Year Established: 2017 Start Date: 2017-03-01 End Date: 2018-02-28
Total Federal Funds: $3,776 Total Non-Federal Funds: Not available
Principal Investigators: Sarah Schliemann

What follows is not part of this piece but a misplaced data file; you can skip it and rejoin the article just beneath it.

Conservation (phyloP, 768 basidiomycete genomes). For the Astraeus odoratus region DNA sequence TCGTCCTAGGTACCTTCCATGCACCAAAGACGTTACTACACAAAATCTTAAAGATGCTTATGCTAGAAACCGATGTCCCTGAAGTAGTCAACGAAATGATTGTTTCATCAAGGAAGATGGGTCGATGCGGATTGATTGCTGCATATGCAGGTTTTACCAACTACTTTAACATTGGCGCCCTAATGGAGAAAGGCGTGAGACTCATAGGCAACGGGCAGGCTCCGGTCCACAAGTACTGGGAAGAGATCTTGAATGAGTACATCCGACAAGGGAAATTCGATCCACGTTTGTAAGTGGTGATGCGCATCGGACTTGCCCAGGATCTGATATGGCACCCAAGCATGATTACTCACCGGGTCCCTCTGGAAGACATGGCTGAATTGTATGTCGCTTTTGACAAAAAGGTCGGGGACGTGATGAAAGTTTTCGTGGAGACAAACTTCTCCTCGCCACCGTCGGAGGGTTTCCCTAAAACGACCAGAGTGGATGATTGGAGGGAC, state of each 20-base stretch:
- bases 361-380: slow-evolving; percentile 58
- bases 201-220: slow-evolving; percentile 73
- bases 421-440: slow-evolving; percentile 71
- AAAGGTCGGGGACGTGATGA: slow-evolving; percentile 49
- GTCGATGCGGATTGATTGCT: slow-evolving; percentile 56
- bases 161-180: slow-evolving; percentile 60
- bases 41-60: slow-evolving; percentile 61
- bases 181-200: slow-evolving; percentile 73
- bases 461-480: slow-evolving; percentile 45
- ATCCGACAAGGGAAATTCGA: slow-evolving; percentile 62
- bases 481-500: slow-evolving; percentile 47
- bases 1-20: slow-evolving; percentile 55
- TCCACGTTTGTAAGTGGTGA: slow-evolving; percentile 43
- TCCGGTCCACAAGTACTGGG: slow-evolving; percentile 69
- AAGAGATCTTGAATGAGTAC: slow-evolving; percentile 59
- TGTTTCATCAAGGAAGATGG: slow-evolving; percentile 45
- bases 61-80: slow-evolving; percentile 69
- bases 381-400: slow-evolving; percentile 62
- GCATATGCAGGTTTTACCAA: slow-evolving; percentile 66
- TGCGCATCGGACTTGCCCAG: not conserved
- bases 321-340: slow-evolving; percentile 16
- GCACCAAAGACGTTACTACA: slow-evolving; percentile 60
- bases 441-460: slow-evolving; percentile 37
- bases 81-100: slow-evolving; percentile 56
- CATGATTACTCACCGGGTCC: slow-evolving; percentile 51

Abstract: Chloride, an ion of elemental chlorine, is a nutrient required in a small amount for a healthy ecosystem. However, in larger amounts it can be quite toxic and a strong oxidizer. High levels of chlorine as a negative effect on the health and reproduction rate of aquatic organisms and the metabolism of vegetation. Most chloride in an unaltered ecosystem comes from natural salts found in the soil. (Mitra, 2015, pp. 167-168). An exploratory analysis conducted in August found elevated levels of chloride in the ground in 2 of 3 sample sites around the confluence of Clear Creek and the South Platte River. The chloride is most likely coming from the effluent from nearby Robert W. Hite Treatment Facility operated by Metro Waste Water. This research attempts to understand better how the chloride levels affect the nearby ecosystems. Samples will be taken at sites along the South Platte River above and below the waste water facility. Additional samples will be taken at sample sites on Sand Creek and Clear Creek to be used as controls. At each location, soil and water samples will be gathered. The samples will be tested for nutrient levels, chloride levels, and heavy metals. Nutrient and chloride levels will be tested using a Hach D900 colorimeter, and heavy metal levels will be measured by inductively coupled plasma atomic emission spectroscopy (ICP-AES). This research is important in understanding how chlorinated water effluent affects the local ecosystem downstream from wastewater treatment plants.